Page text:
My Experience With Postpartum Depression

My Experience With Postpartum Depression

Many mothers experience Postpartum Depression after giving birth every year.

Those who suffer from PPD normally experience feeling empty, emotionless, and sad all or most of the time. In many instances, these feelings and emotions affect a woman’s ability to care for herself and her loved ones.

PPD can last days, weeks, months, and even years at a time.

I have personally suffered from PPD after both of my pregnancies. 

Though I have a history of depression throughout my teen years, postpartum depression was a whole different ball game for me.

Being depressed as a teen was…I wouldn’t say easy, but just way different than being depressed as a mother and a fiancee.

As a teen, I didn’t have to worry about caring for others the way that I have to care for my family now. I didn’t have children, so I didn’t have to worry about the possibility of neglecting my children and partner the way I have to at this point in my life.

Other than that, there were many different things that I didn’t expect when it came to PPD.

Throughout my prenatal care, my doctors always told me that I should seek help if I started feeling depressed, had thoughts of harming my children, myself, or anyone else for long periods of time. And for the most part, that’s all that I ever heard.

They didn’t go into detail about anything else about it. Plus the fact that I have suffered from depression already, I didn’t think that it could get any worse than that.

So very soon after having my first daughter, life started to really, really suck.

My emotions were so intense.

Every emotion that I had was much more intense than ever before. If I was sad I was uber sad and would cry for days. If I was happy, I couldn’t stop laughing.

It was something that I just wasn’t expecting. I hated it because I didn’t feel like myself. I felt like a whole different person and as if I lost myself.

And because of my crazing emotions, it put my relationship with my fiance in a bad spot. 

It wasn’t just me that could hardly handle my emotions, but my fiance too.

There was a point in our relationship were we argued every day for weeks. Sometimes we would go days without talking to one another. And it was on the verge of almost ending.

I wanted to give up on the relationship so many times because the arguing on top of my being depressed, on top of having to care for a newborn baby were all much more than I could handle.

It was hard for me to really explain my feelings in a way that I felt he could understand, and it was difficult for him to really say anything to me because I couldn’t take criticism well.

But he didn’t give up on me, and I thank God every day for my man. He may not understand me all the time, but he tries and still supports me through any and everything.

My anxiety ended up being 10 times worse.

I have suffered from anxiety for many years now, and it got really bad during my time experiencing PPD.

I’ve always suffered from panic attacks where I would hyperventilate, have chest pains, and get raging headaches since I was a kid.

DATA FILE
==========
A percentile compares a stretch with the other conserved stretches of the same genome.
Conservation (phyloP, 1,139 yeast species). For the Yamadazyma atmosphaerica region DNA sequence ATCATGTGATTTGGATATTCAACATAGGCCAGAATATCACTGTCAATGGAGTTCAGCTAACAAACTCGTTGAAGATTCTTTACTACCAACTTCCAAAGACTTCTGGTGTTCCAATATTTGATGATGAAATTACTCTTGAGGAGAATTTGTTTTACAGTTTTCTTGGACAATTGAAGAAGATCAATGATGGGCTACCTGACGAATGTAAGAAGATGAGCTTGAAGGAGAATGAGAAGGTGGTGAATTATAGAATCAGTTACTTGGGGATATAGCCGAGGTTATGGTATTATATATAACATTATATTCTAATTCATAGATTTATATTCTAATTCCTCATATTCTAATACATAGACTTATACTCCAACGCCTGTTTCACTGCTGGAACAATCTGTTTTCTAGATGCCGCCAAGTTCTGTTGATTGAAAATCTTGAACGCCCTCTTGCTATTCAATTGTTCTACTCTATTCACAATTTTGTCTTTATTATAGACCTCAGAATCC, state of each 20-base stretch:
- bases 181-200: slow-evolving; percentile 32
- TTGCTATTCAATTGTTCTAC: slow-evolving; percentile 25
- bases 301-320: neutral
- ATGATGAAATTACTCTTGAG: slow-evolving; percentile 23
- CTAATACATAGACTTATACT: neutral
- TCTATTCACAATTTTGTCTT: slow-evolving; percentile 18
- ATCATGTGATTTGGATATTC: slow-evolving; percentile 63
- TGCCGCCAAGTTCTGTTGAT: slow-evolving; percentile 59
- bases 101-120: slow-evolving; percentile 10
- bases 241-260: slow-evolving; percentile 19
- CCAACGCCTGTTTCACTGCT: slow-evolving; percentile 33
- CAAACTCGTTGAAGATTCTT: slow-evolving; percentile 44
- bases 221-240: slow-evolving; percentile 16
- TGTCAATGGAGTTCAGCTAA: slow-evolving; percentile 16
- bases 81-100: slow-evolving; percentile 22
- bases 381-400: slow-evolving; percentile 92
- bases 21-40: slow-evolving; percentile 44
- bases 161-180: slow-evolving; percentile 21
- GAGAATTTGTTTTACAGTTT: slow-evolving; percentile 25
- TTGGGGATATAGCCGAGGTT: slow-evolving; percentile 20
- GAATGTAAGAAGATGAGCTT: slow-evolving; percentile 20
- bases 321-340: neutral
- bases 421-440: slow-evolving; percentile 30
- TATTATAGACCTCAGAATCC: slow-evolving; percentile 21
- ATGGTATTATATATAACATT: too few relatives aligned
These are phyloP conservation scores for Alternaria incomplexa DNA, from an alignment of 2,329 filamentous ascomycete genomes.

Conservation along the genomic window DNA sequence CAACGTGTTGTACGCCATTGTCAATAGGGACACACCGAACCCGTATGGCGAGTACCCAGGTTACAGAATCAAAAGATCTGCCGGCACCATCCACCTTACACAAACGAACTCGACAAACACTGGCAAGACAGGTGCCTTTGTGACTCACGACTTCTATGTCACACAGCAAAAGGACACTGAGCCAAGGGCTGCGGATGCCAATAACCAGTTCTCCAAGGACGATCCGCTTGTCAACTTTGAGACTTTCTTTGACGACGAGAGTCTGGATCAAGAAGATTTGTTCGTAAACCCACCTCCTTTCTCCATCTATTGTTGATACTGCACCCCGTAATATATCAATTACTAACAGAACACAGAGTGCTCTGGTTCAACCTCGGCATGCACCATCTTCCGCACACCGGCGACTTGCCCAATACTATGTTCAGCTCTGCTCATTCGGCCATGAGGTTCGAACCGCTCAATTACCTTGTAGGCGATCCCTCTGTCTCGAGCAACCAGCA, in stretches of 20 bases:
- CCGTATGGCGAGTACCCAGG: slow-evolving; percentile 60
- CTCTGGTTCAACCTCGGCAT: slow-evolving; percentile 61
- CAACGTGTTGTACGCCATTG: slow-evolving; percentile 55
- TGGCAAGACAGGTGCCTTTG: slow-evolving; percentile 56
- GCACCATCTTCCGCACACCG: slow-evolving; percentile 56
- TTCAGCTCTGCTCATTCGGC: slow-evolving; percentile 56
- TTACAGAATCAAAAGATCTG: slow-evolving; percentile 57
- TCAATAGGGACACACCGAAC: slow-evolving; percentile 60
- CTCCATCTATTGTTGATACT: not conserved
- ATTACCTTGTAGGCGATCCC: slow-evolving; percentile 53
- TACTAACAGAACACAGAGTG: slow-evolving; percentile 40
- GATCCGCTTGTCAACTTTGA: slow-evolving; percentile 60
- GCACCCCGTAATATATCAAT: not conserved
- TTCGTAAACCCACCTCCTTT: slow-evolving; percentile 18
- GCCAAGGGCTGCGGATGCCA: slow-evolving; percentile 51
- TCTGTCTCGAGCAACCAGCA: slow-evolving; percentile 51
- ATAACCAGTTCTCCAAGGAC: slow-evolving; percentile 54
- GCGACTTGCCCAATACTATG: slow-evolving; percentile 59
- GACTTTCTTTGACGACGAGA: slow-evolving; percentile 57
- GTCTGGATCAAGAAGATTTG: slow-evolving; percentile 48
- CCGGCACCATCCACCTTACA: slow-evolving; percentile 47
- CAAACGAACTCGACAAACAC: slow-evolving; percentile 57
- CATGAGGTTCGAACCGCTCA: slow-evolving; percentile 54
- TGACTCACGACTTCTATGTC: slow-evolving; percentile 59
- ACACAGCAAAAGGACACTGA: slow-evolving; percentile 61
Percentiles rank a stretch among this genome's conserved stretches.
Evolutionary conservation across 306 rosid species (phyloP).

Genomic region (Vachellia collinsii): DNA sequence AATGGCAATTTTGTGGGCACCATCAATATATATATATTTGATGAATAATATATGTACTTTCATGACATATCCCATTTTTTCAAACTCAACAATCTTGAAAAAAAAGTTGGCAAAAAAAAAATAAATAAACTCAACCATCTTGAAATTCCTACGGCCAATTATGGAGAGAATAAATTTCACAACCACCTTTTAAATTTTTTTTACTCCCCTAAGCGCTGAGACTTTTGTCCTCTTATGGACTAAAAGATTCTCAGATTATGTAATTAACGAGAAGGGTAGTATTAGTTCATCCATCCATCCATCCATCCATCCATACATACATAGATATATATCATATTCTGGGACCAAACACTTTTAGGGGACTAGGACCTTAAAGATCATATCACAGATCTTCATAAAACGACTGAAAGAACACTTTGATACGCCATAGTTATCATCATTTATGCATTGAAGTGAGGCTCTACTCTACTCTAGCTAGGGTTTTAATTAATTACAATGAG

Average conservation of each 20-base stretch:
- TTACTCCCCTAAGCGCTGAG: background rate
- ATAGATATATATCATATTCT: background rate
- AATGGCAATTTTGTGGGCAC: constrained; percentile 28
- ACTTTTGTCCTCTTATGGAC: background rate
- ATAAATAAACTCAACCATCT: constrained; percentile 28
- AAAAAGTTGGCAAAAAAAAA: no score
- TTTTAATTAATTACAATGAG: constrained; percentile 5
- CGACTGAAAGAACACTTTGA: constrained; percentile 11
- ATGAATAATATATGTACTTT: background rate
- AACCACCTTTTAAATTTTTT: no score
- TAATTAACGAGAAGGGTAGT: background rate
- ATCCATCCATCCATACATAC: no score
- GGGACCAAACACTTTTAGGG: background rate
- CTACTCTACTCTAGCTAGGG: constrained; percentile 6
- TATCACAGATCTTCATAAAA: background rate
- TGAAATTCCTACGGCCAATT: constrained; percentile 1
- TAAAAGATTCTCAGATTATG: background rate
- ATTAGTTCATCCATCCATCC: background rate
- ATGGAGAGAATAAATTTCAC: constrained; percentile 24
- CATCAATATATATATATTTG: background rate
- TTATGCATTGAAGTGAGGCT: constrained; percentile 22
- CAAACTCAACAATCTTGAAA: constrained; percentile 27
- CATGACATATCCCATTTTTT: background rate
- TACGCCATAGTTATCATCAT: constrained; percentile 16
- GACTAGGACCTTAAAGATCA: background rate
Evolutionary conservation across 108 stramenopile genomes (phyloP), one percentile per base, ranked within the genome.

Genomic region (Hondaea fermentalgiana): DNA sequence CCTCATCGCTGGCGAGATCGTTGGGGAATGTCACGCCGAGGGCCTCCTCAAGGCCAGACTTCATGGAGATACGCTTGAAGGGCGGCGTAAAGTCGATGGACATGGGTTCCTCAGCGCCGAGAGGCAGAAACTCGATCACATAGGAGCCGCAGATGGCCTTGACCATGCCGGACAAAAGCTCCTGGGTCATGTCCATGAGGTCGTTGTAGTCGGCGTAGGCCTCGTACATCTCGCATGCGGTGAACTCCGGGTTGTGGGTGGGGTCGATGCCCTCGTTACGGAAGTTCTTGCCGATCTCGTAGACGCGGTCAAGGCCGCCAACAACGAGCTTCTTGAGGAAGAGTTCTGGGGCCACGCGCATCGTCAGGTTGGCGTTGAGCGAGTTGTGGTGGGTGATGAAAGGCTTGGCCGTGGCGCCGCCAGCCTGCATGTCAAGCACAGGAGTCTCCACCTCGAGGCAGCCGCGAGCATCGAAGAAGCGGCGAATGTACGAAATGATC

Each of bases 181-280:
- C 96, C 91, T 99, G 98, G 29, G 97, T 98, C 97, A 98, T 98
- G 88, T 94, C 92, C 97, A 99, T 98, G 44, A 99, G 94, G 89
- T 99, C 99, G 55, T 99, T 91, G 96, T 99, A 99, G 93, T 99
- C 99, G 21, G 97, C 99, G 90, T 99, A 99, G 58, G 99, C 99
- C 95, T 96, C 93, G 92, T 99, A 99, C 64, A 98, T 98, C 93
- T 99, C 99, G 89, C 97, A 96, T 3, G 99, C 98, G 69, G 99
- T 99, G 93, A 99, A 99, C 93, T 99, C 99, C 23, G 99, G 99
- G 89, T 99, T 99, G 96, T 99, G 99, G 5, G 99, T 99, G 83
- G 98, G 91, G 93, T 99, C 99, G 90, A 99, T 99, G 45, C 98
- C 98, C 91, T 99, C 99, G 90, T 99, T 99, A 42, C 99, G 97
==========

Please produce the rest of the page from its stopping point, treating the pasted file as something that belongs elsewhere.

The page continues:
A big bag of nerves is what I was. And if you have read my How I Lived With and Overcame My OCD post, then you would know that I also suffered from OCD and would walk in circles in order to help me feel better when I was anxious.

Well once I met my fiance, I had stopped with the circles, and hadn’t really felt the need to do so for a long time.

Welp that went right through the window for a while. But after some time, I started to work through my depression and was able to reel my anxiety in enough to stop with the circles, because I just didn’t have the time for that anymore once I had kids.

I wish I would have gotten help.

After denying it for months, I finally admitted to myself that I did in fact suffer from PPD. I felt like it was controlling me instead of me controlling it.

Something I wish I would have done was seek professional help. I was too afraid that something bad would happen, like my kids get taken away and a bunch of other crazy stuff.

I wasn’t educated about how the process would be once I decided to seek help, and I just didn’t want to risk it.

Never did I ever have thoughts of harming my kids so that wasn’t a concern for me, but I was just scared and confused about a lot of things at that point.

So what did I do?

There were a few ways I was able to work through my PPD. I did a lot of journaling. I am a huge advocate for journaling and this was one of my favorite ways to help me when it came to my emotions. It was just a great way for me to get all of my thoughts out and help me sleep better at night.

I talked to a person that I trusted. Sometimes all you may need is an ear to listen, or a shoulder to cry on, and my little sister was always a great support for me. She always knew what to say to make me feel better.

I read many self help and personal development books. I’m an avid reader and decided to get into books that could benefit me in some way. I also listened to audio books, which were a little more convenient at times considering I do have a family to take care of.

With all of that being said…

Postpartum Depression isn’t something I would wish on my worse enemy. I just wanted to share my experience and to kind of reflect on how far I have come.

Motherhood isn’t always easy, but I am lucky to just be able to just say that I am in a much better place in life these days.

Thank you for reading, and I’ll see you in my next one!


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